AWS Best Practices Healthcheck

A best practices checklist to help you review your AWS accounts.


It’s a good investment to regularly review your AWS accounts — on at least a quarterly basis — and see if there are any gaps between what you are doing and what the best practices are.

AWS is a sophisticated, complex cloud and therefore the best practices are also sophisticated and complex, and in some cases unique to each situation. AWS cloud also doesn’t stand still: the pace of innovation at AWS means what might have been a best practice last year no longer applies. Healthchecks are a way to keep u!p!

The goal of this checklist is to give AWS administrators a simplified list of what to check with links to other useful resources should they need to go deeper. It’s recommended to automate this where possible, and tools are noted to help with this.

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Fill in the form and one of our experts will get in touch and see if we can help you:

  1. Understand your current AWS situation, if you have an immediate problem to fix or a specific goal to target.
  2. Take an application-centred look at your AWS setup and see what improvements we can recommend.
  3. Offer to provide a Well-architected Review, which is more in-depth and how our approved engineers apply the official AWS Well-architected program.

Tick this box for regular updates about Cloudsoft AWS offerings via email.

Security best practices

AWS secure inside the cloud and you are responsible for securing what runs on it.

Where security was once a reason people cited for NOT going to AWS, security is now so advanced and sophisticated in AWS that security is now a driver and a reason to go to AWS.

There are existing security frameworks and checklists for you to follow, and some of them are automated.

We recommend using the free and open source Prowler to automate your checks.

Prowler is a command line tool for AWS Security Best Practices Assessment, Auditing, Hardening and Forensics Readiness Tool.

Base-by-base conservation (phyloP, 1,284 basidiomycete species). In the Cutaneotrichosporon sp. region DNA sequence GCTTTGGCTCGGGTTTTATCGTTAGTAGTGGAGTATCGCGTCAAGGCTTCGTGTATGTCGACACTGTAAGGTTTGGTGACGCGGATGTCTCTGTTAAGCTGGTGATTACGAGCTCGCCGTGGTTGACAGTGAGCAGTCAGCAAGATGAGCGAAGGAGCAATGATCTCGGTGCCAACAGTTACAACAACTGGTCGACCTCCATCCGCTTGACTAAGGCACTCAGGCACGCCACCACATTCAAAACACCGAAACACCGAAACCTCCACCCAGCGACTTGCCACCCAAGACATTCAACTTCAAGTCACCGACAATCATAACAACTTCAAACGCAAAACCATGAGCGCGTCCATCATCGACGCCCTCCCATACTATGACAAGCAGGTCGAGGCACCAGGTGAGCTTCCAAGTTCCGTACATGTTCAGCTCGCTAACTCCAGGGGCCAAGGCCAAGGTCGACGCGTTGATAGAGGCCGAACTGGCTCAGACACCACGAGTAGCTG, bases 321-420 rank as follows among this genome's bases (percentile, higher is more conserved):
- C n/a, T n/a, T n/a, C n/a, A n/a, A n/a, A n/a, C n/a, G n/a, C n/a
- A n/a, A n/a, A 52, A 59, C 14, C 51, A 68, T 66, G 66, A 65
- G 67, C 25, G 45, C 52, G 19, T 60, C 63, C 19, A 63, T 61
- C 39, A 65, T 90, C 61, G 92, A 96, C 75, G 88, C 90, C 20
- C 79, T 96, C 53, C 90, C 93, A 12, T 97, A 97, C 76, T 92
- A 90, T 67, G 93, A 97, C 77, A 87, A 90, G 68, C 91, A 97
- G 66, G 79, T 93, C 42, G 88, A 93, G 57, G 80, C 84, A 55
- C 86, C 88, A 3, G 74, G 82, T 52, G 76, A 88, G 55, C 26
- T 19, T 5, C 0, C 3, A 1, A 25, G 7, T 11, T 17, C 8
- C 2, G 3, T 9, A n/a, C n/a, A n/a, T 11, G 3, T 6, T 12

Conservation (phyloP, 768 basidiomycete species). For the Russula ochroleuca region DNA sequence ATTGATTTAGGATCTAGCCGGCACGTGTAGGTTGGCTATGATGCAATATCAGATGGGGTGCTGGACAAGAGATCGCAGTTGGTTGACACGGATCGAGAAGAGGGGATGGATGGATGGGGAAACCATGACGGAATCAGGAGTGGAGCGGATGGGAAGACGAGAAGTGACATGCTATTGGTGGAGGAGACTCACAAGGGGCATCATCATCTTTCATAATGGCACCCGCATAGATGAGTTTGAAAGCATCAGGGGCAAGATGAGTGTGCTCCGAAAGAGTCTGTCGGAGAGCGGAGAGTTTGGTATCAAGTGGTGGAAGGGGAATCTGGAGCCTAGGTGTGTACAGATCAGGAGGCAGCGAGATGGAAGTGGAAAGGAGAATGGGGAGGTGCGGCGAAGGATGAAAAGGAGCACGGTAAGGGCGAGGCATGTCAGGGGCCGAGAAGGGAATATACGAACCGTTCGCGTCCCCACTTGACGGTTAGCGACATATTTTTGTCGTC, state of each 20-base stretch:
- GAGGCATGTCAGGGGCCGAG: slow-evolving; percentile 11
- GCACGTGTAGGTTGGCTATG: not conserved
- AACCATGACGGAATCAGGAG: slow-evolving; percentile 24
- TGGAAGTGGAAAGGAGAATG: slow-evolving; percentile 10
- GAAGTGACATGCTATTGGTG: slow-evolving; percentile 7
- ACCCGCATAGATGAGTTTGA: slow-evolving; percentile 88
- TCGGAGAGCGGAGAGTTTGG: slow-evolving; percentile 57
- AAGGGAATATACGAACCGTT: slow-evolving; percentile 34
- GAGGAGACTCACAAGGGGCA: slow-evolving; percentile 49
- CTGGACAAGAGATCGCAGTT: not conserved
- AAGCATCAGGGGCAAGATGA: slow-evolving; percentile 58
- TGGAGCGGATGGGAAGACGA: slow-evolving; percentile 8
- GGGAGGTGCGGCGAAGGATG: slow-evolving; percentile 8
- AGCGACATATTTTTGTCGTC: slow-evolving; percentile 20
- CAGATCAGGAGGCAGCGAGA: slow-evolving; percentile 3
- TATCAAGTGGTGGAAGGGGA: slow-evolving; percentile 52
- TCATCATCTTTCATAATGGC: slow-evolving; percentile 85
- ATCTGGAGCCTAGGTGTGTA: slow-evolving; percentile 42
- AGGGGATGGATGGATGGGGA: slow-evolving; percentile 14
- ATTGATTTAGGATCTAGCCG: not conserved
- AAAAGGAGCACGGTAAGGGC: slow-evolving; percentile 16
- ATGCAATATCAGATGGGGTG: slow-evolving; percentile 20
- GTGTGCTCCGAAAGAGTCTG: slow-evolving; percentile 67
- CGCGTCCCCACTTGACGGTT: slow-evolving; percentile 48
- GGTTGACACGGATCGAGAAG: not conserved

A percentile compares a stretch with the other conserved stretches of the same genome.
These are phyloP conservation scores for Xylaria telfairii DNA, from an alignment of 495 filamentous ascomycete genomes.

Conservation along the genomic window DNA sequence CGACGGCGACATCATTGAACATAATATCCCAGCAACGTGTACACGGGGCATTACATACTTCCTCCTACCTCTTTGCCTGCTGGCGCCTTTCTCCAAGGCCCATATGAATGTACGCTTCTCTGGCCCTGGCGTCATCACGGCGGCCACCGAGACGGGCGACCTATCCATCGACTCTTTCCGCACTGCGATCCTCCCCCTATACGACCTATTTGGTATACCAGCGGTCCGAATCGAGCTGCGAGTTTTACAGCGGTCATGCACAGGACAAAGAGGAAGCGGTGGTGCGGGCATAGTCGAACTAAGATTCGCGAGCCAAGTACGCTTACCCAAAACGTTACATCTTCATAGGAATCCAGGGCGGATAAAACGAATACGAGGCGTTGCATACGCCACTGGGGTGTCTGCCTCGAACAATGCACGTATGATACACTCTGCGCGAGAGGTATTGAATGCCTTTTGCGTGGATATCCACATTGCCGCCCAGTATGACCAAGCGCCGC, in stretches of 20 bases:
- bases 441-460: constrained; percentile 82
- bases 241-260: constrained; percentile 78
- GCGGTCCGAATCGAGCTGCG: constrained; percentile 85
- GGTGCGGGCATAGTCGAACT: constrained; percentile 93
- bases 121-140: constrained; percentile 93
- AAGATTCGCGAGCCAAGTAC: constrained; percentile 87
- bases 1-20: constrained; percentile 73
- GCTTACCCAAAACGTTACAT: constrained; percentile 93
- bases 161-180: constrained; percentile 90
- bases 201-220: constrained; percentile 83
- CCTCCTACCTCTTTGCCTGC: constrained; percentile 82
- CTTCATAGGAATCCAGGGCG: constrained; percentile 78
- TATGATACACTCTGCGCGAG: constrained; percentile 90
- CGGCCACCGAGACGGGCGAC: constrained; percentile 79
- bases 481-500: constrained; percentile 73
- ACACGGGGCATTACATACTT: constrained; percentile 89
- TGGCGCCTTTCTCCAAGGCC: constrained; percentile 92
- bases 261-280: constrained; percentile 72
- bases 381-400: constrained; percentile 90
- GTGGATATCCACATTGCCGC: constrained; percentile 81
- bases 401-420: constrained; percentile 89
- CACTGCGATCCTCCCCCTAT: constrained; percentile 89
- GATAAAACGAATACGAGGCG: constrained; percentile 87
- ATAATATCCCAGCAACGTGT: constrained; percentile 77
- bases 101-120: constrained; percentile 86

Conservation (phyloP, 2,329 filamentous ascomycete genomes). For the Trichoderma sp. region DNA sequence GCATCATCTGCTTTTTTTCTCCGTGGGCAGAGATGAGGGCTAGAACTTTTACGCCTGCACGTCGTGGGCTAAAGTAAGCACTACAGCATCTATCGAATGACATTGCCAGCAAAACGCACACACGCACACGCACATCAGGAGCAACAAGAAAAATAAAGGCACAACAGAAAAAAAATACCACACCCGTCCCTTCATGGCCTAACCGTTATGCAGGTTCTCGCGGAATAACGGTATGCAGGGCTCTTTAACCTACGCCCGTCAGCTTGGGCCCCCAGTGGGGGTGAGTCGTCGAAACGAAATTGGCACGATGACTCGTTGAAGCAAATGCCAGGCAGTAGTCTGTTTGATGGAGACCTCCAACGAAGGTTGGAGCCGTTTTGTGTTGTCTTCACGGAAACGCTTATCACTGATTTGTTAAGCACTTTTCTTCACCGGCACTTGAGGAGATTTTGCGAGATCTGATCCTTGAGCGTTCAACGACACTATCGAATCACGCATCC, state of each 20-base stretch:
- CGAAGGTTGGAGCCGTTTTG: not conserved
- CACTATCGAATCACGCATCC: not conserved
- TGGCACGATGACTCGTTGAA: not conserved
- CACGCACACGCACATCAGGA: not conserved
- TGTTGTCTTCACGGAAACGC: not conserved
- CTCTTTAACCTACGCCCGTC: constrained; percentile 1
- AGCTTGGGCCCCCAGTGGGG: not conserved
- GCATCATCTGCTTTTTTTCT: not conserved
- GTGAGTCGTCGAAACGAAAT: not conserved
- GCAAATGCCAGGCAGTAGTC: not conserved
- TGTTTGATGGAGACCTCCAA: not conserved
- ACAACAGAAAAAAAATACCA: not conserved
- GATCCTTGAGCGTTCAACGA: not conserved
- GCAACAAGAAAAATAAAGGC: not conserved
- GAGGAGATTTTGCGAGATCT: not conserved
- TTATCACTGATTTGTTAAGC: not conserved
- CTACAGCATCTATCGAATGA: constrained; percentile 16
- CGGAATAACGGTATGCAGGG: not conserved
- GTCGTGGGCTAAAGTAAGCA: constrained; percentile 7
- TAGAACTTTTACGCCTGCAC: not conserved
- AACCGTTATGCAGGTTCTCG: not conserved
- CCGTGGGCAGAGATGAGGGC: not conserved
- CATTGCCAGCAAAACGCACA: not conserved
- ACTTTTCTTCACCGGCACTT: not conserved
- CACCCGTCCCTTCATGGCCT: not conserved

• Identity and Access Management (22 checks) [group1]
  • Logging (9 checks) [group2]
  • Monitoring (14 checks) [group3]
  • Networking (4 checks) [group4]
  • CIS Level 1 [cislevel1]
  • CIS Level 2 [cislevel2]
  • Extras (39 checks) see Extras section [extras]
  • Forensics related group of checks [forensics-ready]
  • GDPR [gdpr] Read more here
  • HIPAA [hipaa] Read more here

It follows guidelines of the CIS Amazon Web Services Foundations Benchmark (49 checks) and has 40 additional checks including related to GDPR and HIPAA.

Cost-optimization best practices

It is very visible where money is spent in the cloud.

Unlike capex-driven non-cloud on-premises systems that make large payments once every few years, opex-driven cloud systems like AWS are different which means the best practices for cost management in the cloud is different.

A regular review of how you manage costs on AWS, and a check of your “cost mindset” is an important — non-optional — regular best practice. One person should be accountable for AWS costs and everyone is responsible for being cost-optimized.

The summary of the cost best practices are:

  1. Are you using all the cost-control features of AWS, including resource tagging to track who is spending what?
  2. Do you have an application-centred view of costs?
  3. Can you associate every dollar spent to individuals and/or teams?
  4. Do you have a regular budget cadence in effect with actions to keep downward pressure on costs?
  5. Are you architecting your applications with cost in mind? If you’ve lifted-and-shifted virtual machines into the cloud, are you bringing a Capex-mindset into an Opex-environment?

The AWS console has every-more-sophisticated cost tooling through Budgets and Cost Explorer, and there should be evidence if these are being used or not. Third part tools like Cloudcheckr, Cloudability and Cloudhealth offer additional capabilities.

This AWS paper Cost Management in the Cloud also goes into details on cost-oriented best practices.

Application Architecture Best Practices

Learn from the experience of others to get your application right first time.

To exploit the cloud you have to architect your applications for the cloud. Lifting-and-shifting a virtual machine from non-cloud on-premises to AWS does not mean you are immediately benefiting from all the resilience, performance and many other advantages of AWS.

One of the most common types of applications on AWS is web applications. These are ideal for AWS because they are usually highly decomposable meaning you can spread them across multiple Availability Zones for resilience and scale, and leverage higher-order AWS managed services like Relational Database Systems (RDS) so you don’t need to be a DBA anymore.

To really get the benefit from cloud, other best practices relate to resilience and making sure your application is exploiting AWS.

Summary

Check your AWS practices at least once a quarter against the evolving AWS best practices that are appropriate for your business, your applications, your needs.

Engage an Advanced AWS Consulting partner like Cloudsoft for additional and local support.